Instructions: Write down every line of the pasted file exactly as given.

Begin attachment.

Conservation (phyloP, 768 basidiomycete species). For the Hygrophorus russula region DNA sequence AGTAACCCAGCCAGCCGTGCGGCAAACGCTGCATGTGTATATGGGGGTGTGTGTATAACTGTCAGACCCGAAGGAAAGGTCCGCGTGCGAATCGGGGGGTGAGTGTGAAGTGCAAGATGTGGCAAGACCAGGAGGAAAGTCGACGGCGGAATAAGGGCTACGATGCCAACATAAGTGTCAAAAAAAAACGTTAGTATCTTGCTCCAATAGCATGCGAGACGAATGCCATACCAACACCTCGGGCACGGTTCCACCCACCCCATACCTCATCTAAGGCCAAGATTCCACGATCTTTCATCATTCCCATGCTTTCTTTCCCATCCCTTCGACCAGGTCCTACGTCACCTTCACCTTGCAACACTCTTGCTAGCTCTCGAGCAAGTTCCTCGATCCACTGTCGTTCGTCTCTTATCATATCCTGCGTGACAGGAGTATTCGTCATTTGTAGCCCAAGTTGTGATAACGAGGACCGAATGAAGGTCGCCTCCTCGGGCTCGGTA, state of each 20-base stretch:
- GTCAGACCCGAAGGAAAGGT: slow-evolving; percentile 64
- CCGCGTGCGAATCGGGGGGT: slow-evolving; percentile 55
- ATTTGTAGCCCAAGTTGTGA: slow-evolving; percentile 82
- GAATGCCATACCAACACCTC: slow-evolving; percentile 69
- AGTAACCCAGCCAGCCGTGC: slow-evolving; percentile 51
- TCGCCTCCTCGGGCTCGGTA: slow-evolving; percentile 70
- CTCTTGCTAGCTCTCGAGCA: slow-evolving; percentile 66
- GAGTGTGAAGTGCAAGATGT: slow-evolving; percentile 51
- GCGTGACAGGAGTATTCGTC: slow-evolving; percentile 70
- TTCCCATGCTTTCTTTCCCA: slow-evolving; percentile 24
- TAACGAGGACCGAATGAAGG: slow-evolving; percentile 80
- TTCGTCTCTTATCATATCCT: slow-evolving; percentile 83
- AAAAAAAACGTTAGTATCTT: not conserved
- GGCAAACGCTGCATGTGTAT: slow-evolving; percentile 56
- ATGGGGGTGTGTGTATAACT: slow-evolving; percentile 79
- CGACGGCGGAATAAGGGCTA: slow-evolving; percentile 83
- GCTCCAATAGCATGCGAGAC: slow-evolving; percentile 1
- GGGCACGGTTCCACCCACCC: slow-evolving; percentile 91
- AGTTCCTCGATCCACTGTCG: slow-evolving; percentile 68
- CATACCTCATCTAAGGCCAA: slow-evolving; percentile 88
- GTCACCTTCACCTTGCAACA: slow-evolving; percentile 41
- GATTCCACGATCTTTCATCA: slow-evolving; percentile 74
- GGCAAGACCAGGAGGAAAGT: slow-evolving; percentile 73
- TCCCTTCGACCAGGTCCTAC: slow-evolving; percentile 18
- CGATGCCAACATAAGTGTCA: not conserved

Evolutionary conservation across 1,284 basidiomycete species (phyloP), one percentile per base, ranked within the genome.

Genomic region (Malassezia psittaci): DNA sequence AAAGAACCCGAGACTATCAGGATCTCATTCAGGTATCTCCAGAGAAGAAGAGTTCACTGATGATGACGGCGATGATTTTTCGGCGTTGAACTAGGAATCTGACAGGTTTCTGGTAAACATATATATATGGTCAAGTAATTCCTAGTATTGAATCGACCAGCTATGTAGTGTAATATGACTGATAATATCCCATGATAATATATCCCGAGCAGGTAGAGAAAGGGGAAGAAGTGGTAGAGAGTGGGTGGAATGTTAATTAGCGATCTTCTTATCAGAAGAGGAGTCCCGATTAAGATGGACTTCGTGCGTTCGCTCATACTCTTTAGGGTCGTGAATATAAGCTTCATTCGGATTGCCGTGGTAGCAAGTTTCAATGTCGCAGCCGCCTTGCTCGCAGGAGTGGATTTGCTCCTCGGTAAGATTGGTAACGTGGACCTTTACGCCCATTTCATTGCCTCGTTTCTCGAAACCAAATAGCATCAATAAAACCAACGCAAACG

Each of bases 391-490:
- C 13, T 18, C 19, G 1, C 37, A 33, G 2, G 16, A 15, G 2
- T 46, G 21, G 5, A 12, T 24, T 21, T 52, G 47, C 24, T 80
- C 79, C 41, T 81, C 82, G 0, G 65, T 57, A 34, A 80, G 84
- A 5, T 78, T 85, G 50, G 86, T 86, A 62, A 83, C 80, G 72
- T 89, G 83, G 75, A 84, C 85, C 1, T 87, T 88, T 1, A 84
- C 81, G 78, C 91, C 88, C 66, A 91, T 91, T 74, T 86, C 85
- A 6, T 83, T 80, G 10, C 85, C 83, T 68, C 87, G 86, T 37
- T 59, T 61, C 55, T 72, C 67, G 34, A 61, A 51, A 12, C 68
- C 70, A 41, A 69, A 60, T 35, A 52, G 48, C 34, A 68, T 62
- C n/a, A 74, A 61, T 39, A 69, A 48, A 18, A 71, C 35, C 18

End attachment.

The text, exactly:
Conservation (phyloP, 768 basidiomycete species). For the Hygrophorus russula region DNA sequence AGTAACCCAGCCAGCCGTGCGGCAAACGCTGCATGTGTATATGGGGGTGTGTGTATAACTGTCAGACCCGAAGGAAAGGTCCGCGTGCGAATCGGGGGGTGAGTGTGAAGTGCAAGATGTGGCAAGACCAGGAGGAAAGTCGACGGCGGAATAAGGGCTACGATGCCAACATAAGTGTCAAAAAAAAACGTTAGTATCTTGCTCCAATAGCATGCGAGACGAATGCCATACCAACACCTCGGGCACGGTTCCACCCACCCCATACCTCATCTAAGGCCAAGATTCCACGATCTTTCATCATTCCCATGCTTTCTTTCCCATCCCTTCGACCAGGTCCTACGTCACCTTCACCTTGCAACACTCTTGCTAGCTCTCGAGCAAGTTCCTCGATCCACTGTCGTTCGTCTCTTATCATATCCTGCGTGACAGGAGTATTCGTCATTTGTAGCCCAAGTTGTGATAACGAGGACCGAATGAAGGTCGCCTCCTCGGGCTCGGTA, state of each 20-base stretch:
- GTCAGACCCGAAGGAAAGGT: slow-evolving; percentile 64
- CCGCGTGCGAATCGGGGGGT: slow-evolving; percentile 55
- ATTTGTAGCCCAAGTTGTGA: slow-evolving; percentile 82
- GAATGCCATACCAACACCTC: slow-evolving; percentile 69
- AGTAACCCAGCCAGCCGTGC: slow-evolving; percentile 51
- TCGCCTCCTCGGGCTCGGTA: slow-evolving; percentile 70
- CTCTTGCTAGCTCTCGAGCA: slow-evolving; percentile 66
- GAGTGTGAAGTGCAAGATGT: slow-evolving; percentile 51
- GCGTGACAGGAGTATTCGTC: slow-evolving; percentile 70
- TTCCCATGCTTTCTTTCCCA: slow-evolving; percentile 24
- TAACGAGGACCGAATGAAGG: slow-evolving; percentile 80
- TTCGTCTCTTATCATATCCT: slow-evolving; percentile 83
- AAAAAAAACGTTAGTATCTT: not conserved
- GGCAAACGCTGCATGTGTAT: slow-evolving; percentile 56
- ATGGGGGTGTGTGTATAACT: slow-evolving; percentile 79
- CGACGGCGGAATAAGGGCTA: slow-evolving; percentile 83
- GCTCCAATAGCATGCGAGAC: slow-evolving; percentile 1
- GGGCACGGTTCCACCCACCC: slow-evolving; percentile 91
- AGTTCCTCGATCCACTGTCG: slow-evolving; percentile 68
- CATACCTCATCTAAGGCCAA: slow-evolving; percentile 88
- GTCACCTTCACCTTGCAACA: slow-evolving; percentile 41
- GATTCCACGATCTTTCATCA: slow-evolving; percentile 74
- GGCAAGACCAGGAGGAAAGT: slow-evolving; percentile 73
- TCCCTTCGACCAGGTCCTAC: slow-evolving; percentile 18
- CGATGCCAACATAAGTGTCA: not conserved

Evolutionary conservation across 1,284 basidiomycete species (phyloP), one percentile per base, ranked within the genome.

Genomic region (Malassezia psittaci): DNA sequence AAAGAACCCGAGACTATCAGGATCTCATTCAGGTATCTCCAGAGAAGAAGAGTTCACTGATGATGACGGCGATGATTTTTCGGCGTTGAACTAGGAATCTGACAGGTTTCTGGTAAACATATATATATGGTCAAGTAATTCCTAGTATTGAATCGACCAGCTATGTAGTGTAATATGACTGATAATATCCCATGATAATATATCCCGAGCAGGTAGAGAAAGGGGAAGAAGTGGTAGAGAGTGGGTGGAATGTTAATTAGCGATCTTCTTATCAGAAGAGGAGTCCCGATTAAGATGGACTTCGTGCGTTCGCTCATACTCTTTAGGGTCGTGAATATAAGCTTCATTCGGATTGCCGTGGTAGCAAGTTTCAATGTCGCAGCCGCCTTGCTCGCAGGAGTGGATTTGCTCCTCGGTAAGATTGGTAACGTGGACCTTTACGCCCATTTCATTGCCTCGTTTCTCGAAACCAAATAGCATCAATAAAACCAACGCAAACG

Each of bases 391-490:
- C 13, T 18, C 19, G 1, C 37, A 33, G 2, G 16, A 15, G 2
- T 46, G 21, G 5, A 12, T 24, T 21, T 52, G 47, C 24, T 80
- C 79, C 41, T 81, C 82, G 0, G 65, T 57, A 34, A 80, G 84
- A 5, T 78, T 85, G 50, G 86, T 86, A 62, A 83, C 80, G 72
- T 89, G 83, G 75, A 84, C 85, C 1, T 87, T 88, T 1, A 84
- C 81, G 78, C 91, C 88, C 66, A 91, T 91, T 74, T 86, C 85
- A 6, T 83, T 80, G 10, C 85, C 83, T 68, C 87, G 86, T 37
- T 59, T 61, C 55, T 72, C 67, G 34, A 61, A 51, A 12, C 68
- C 70, A 41, A 69, A 60, T 35, A 52, G 48, C 34, A 68, T 62
- C n/a, A 74, A 61, T 39, A 69, A 48, A 18, A 71, C 35, C 18